The third layer is heavyweight roofing felt with a mineral layer and should again be bonded on to the undelay layer of felt below, using felt adhesive – it should not be nailed down. Mineral felt has a 50 mm strip along the long edge which is not coated in mineral or grit, this is known as the selvedge and aids adhesion where the felt is overlapped. It is important that the joints of the second and third layers of felt do not coincide.

The surface of the second layer of felt is covered with adhesive, the felt should be measured and cut to size prior to laying, smoothing it down to avoid any air pockets between the two layers with a broom. This procedure is continued until the whole roof is covered, with particular attention given to the edge of the felt which should stop approximately 25 mm from the edge of the roof.

6. Dealing with the edging detail...

The low edge of bitumen felt roofs has been dealt with in the section on gutters above but you must also prepare the detail along the other edges, which include a welted drip onto a verge and where the flat roof abuts a vertical wall.

A welted drip onto a verge is created in the same way as that for a gutter but instead of directing surface rain water into a gutter, the purpose is to stop rainwater driving over the edge and direct it away from the vertical wall of the flat roofed building where it could cause a damp problem with water ingress into the building. To form the welted drip along a verge, a timber batten should be nailed to the vertical part of the structure, along the line of the roof edge.

A strip of roofing felt is then bonded with felt adhesive over the edge of the roof (with approximately 150 mm on top of the roof) and dressed below the timber batten, folded and then bonded to its face. This strip of roofing felt will direct surface rainwater away from the roof and from the walls of the building.

Where a flat roof abuts a higher wall a length of triangular timber fillet should be fixed onto the roof at the intersection of the roof and the wall and covered with a strip of felt which is fixed into position with adhesive, with 150 mm on the roof and 150 mm up the wall. This is then finished with flashing which is fed into a mortar joint (cleared out at the preparation stage) and re-pointed. The flashing should overlap the felt upstand almost down to the level of the flat roof.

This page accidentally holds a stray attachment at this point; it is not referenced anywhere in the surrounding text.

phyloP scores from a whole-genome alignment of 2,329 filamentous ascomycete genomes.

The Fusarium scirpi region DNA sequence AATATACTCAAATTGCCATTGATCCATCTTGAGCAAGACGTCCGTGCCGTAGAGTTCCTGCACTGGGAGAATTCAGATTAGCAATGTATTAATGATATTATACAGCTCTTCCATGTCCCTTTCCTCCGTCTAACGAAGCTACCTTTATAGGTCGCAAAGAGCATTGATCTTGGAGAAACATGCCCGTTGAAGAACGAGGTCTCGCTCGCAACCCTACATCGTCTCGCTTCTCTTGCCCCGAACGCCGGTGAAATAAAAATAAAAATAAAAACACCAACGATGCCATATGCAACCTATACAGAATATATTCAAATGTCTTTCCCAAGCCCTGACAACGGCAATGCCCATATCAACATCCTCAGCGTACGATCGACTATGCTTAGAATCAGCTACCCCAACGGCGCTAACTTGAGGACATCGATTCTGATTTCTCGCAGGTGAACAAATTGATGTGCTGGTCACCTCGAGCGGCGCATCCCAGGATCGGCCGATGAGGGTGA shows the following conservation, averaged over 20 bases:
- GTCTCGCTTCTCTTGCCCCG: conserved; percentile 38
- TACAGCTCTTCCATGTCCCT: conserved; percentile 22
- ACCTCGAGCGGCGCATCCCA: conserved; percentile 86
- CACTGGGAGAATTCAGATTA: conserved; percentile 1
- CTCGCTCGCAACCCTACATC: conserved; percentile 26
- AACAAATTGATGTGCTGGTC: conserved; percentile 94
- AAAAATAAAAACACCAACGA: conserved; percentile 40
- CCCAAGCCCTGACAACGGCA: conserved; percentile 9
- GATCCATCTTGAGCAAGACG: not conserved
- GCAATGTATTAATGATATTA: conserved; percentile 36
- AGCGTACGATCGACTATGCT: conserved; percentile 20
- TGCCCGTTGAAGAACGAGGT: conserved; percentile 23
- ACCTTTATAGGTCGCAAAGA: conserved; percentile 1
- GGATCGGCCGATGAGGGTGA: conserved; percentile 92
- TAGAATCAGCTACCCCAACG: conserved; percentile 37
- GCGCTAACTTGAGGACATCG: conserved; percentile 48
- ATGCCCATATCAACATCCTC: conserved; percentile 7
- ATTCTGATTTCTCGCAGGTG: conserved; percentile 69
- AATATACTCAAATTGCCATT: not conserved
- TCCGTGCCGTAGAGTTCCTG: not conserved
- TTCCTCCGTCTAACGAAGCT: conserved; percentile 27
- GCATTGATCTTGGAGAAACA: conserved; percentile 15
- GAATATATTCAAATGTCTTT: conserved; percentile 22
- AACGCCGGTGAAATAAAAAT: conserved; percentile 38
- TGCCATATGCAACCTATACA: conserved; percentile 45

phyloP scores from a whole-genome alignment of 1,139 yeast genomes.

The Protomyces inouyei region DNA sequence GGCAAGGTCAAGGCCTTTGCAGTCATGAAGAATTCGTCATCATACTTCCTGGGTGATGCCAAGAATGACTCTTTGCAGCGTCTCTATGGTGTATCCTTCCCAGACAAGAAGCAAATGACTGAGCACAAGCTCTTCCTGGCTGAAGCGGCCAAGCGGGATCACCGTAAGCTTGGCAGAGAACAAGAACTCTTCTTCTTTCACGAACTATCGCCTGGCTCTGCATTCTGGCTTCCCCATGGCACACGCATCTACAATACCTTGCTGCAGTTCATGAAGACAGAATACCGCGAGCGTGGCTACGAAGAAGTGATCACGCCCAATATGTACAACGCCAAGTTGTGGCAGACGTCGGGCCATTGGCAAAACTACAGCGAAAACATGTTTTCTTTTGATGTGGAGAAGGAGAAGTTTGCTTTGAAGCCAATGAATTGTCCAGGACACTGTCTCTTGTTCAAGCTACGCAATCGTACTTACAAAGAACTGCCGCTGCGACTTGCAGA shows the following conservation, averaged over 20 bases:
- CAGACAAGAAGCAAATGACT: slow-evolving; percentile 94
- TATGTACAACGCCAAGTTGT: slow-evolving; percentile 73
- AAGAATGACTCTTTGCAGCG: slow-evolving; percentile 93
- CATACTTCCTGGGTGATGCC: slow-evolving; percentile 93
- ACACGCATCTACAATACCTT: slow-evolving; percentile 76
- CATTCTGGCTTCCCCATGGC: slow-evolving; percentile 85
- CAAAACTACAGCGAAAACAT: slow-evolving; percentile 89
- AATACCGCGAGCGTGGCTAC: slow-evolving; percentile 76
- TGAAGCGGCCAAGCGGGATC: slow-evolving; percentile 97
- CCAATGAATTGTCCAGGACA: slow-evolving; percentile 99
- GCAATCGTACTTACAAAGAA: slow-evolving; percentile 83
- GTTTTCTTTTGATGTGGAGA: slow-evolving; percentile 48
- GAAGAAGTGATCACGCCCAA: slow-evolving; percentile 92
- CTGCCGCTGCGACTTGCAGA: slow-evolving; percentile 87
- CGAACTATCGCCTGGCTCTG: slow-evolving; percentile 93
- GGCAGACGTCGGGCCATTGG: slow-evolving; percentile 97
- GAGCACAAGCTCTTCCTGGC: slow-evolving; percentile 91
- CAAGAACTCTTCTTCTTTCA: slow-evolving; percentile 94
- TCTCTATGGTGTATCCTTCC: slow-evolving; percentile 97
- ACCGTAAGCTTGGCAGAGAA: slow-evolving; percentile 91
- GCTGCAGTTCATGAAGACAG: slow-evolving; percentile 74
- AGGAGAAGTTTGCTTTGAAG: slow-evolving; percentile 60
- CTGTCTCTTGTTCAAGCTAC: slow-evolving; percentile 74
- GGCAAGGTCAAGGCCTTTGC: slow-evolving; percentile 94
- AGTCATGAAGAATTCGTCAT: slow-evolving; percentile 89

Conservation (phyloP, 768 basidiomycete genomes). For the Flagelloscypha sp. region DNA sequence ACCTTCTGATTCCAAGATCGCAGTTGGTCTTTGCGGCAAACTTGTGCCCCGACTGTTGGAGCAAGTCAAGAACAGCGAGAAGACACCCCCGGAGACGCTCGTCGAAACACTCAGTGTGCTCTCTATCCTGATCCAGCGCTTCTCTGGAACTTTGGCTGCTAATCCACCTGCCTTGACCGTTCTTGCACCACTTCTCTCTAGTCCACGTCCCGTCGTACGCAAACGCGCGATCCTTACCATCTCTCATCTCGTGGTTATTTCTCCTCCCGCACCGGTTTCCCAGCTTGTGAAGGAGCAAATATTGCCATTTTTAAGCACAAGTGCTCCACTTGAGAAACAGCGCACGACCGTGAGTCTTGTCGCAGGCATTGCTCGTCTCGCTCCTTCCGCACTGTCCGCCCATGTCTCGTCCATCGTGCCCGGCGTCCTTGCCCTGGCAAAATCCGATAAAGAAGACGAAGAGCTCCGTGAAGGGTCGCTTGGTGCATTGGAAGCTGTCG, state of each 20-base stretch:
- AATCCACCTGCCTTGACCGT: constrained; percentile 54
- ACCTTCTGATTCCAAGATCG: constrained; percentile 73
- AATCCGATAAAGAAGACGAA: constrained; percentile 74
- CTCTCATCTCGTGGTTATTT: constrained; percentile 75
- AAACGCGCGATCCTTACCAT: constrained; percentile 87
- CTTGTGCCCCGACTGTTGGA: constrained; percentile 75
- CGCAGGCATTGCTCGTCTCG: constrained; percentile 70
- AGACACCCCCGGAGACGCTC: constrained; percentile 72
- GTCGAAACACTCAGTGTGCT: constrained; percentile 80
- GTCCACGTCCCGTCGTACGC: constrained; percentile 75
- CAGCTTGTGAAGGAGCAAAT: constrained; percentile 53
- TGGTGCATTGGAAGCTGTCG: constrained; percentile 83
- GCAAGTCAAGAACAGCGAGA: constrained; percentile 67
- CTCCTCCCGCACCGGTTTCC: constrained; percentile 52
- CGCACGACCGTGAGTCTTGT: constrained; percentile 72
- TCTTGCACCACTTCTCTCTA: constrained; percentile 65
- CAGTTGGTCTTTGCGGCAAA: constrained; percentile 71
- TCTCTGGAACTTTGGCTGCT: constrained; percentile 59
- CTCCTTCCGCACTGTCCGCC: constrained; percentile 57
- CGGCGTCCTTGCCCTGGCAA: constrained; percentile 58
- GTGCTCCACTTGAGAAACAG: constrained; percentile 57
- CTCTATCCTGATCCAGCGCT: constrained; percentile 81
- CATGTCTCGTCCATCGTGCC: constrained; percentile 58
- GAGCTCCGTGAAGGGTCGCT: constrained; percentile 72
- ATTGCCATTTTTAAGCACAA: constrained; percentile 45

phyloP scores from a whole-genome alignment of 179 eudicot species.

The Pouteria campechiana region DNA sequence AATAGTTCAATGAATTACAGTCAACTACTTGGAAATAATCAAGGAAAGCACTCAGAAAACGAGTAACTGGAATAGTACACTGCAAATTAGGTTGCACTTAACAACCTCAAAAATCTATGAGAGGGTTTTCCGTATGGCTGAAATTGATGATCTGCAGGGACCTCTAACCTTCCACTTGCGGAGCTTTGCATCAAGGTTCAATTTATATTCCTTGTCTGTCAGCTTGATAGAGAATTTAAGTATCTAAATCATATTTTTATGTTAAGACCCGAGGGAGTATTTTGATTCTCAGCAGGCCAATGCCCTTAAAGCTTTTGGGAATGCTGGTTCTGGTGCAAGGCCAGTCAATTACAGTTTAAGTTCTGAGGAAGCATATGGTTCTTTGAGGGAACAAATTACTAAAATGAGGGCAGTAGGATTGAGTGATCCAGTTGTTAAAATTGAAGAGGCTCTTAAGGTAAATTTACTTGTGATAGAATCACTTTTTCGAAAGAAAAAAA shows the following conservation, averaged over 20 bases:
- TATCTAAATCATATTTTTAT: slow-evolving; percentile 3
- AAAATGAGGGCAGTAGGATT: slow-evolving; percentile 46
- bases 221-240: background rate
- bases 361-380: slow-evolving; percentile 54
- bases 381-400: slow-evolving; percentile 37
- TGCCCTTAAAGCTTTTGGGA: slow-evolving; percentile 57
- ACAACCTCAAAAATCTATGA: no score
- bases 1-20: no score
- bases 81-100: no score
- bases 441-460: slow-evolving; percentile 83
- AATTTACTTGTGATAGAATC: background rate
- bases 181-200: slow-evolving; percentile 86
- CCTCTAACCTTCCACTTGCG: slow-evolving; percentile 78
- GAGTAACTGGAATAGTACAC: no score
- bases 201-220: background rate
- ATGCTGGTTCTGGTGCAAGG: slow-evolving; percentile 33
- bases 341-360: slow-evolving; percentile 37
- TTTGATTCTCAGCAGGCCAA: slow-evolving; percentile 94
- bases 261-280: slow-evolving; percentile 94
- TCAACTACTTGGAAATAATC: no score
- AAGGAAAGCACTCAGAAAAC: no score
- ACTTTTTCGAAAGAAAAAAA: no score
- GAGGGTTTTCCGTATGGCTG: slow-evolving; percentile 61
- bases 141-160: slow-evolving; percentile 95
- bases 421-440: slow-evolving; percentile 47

7. Finishing touches...

Finally, the whole roof should be checked to ensure that surface water runs off as intended and adjustments should be made where required if it does not.

Additional adhesive can be applied at the joints on the top layer of roofing felt to help improve its performance in bad weather.

Once the flat roof surfacing has been completed the gutter and down pipes can be fitted but if it is an old roof which has been refurbished, new gutters and down pipes should be used rather than re-fitting the old ones, which may leak.

Useful tips for laying bitumen felt roofs

  • Bitumen felt roofs should not be laid in wet conditions as the timber deck should remain dry and the adhesive will be less efficient if damp. Quite apart from that, it is uncomfortable for the installers.
  • Bitumen felt roofs should not be laid in very cold conditions as the fibre based membranes are coated with oxidised bitumen and although the felt remains flexible down to around +5º centigrade, it is prone to cracking and damage at temperatures below that. Roofing felt should be stored at a temperature above +10º centigrade for at least 24 hours prior to use and it will be beneficial to unroll the felt at least 30 minutes prior use to improve its workability.
  • Only large headed clout nails should be used to fasten down the first layer of underlay felt and it would be unwise to cut costs by using ordinary nails which probably would not only fail hold the felt in place for very long but could cause tears if it were to move slightly. Normally 19 mm long clout nails should be used but you should ensure that when in place, they do not protrude below the timber deck.
  • Do not try to skimp on usage of the felt by reducing the amount of overlap below that recommended above.
  • Where an upstand has been created, such on the edges, apply adhesive to both surfaces to be fixed together.
  • All cuts to the felt should be on a cutting board and certainly not on the roof over a lower layer as it would be easy to cut through both layers at the same time.
  • Laying roofing felt can be hard work and generally two people will be required to carry out the work as the rolls of felt can be quite heavy to lift onto a roof.
  • Appropriate gloves should be worn to protect your hands when handling roofing felt and installing bitumen felt roofs, particularly the top layer which has a fine mineral or grit bonded to the surface.